At issue was coverage for a claim involving injury to a customer of Menards, a home improvement store, who was hit by an employee driving a forklift.  Menards had a $2 million self insured retention, a $1 million primary policy with Greenwich Insurance Company and a $25 million umbrella policy on top of the $3 million with North American Elite Ins. Co.

The case went to trial and on the first day the plaintiff offered to settle for $1.985 million, a hair under the SIR.  Menards did not respond to it.  North American, not surprisingly, urged Menards to settle.  Just before the verdict, the parties entered into a high-low settlement – with a range between $500,000 and $6 million.  The verdict came in at $13 million.  It was reduced to $6 million pursuant to the high-low arrangement.  North American paid its $3 million share and then sought to recover this amount from Menards, arguing that the retailer violated duties by rejecting the $1.985 million settlement offer. 

The Illinois district court dismissed North American’s claims.  The Seventh Circuit affirmed.  First, it concluded that Menards’ SIR is not insurance.  Therefore, Menards owed no special responsibilities regarding settlement to North American.

The appeals court also approached it from a policy language standpoint.  Specifically, the court cited provisions from the Greenwich policy and North American policy to demonstrate how they differ. 

Under the North American policy, the insurer “will have no duty to defend any ‘suit’ against [Menard]. [North American] will, however, have the right, but not the duty, to participate in the defense of any ‘suit’ and the investigation of any claim to which this policy may apply.”

Then the court pointed out the “more expansive duties” that Menards took on in the policy with Greenwich: “[Menard] shall exercise utmost good faith, diligence and prudence to settle all claims and ‘suits’ within the Self-Insured Retention ... . In the event of a claim or ‘suit’ which in our reasonable judgment may result in payments ... in excess of the Self-Insured Retention, we [Greenwich] shall have the right and the duty to defend and may, at our sole discretion, assume control of the defense or settlement of such claim or ‘suit.’”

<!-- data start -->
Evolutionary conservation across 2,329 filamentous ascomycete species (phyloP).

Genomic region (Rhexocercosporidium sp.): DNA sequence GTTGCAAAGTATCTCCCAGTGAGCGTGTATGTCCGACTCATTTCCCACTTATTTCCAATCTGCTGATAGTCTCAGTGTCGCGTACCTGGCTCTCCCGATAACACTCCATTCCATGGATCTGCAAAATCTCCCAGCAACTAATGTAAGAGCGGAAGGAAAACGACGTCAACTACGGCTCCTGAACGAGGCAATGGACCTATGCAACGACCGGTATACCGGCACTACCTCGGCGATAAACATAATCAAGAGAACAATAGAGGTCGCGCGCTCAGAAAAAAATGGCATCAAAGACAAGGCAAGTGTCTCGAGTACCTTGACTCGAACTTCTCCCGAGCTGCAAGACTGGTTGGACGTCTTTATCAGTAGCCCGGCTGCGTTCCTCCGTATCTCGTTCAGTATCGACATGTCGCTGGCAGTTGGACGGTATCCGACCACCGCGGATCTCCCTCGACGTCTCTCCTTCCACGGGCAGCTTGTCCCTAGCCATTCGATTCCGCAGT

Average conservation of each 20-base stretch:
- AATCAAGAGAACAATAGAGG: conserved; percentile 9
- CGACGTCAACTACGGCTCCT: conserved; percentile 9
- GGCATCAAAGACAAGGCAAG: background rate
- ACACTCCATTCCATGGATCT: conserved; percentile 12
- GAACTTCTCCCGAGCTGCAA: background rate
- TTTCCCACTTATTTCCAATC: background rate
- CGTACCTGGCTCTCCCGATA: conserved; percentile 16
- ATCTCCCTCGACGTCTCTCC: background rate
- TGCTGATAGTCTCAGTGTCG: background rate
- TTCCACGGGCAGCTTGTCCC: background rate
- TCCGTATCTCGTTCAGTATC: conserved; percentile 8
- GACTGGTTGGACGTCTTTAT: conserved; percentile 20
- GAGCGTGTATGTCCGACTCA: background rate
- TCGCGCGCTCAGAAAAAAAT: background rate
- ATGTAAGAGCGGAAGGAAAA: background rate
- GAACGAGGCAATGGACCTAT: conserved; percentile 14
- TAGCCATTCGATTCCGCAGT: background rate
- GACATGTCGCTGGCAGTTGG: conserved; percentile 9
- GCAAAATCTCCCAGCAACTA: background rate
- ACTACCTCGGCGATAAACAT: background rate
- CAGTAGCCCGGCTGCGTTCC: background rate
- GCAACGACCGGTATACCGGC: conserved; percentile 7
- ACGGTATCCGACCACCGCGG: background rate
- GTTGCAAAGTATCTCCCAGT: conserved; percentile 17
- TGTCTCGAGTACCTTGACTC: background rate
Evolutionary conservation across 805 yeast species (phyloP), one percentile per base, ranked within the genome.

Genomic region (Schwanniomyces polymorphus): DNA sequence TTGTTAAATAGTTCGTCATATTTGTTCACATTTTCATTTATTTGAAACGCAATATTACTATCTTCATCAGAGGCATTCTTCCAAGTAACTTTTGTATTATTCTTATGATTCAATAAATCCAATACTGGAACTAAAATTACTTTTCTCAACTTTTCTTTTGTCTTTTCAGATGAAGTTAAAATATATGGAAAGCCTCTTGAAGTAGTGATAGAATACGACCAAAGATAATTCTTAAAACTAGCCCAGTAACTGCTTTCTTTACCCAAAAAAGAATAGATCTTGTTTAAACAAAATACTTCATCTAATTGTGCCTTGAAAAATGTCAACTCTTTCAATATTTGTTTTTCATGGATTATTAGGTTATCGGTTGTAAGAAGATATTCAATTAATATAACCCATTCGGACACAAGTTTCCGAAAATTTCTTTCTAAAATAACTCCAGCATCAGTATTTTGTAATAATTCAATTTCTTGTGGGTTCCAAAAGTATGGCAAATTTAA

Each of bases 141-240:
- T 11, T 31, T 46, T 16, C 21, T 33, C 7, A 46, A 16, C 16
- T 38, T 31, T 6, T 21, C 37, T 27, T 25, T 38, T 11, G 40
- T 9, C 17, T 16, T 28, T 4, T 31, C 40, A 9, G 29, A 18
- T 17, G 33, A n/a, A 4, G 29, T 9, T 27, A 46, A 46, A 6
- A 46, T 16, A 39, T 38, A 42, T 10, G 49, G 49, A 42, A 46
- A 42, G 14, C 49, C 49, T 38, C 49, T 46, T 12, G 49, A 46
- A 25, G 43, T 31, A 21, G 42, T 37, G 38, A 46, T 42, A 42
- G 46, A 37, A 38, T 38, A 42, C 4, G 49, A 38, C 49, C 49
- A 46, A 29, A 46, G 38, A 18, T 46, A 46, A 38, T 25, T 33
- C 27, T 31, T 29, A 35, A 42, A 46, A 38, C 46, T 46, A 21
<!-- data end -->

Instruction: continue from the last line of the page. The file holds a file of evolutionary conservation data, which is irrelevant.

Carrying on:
Comparing these provisions, the court concluded that Menards only owed Greenwich – and not North American -- a duty to act in good faith to try to reach settlements below $2 million: “Contracts are usually enforceable only by the parties who agreed to them.” 

The court concluded with this observation on the high-low settlement

“There is more we could say. North American did not exercise its right to participate in the defense, which exposed it to the risk that Menard would make litigating choices that it did not like. Menard's negotiation of a high-low settlement agreement with the plaintiff in the underlying trial shows that it took some steps to limit its insurers’ eventual liability rather than gambling with their money. Nor do we doubt that Menard's own payment obligations were ample motivation to minimize any prospective damage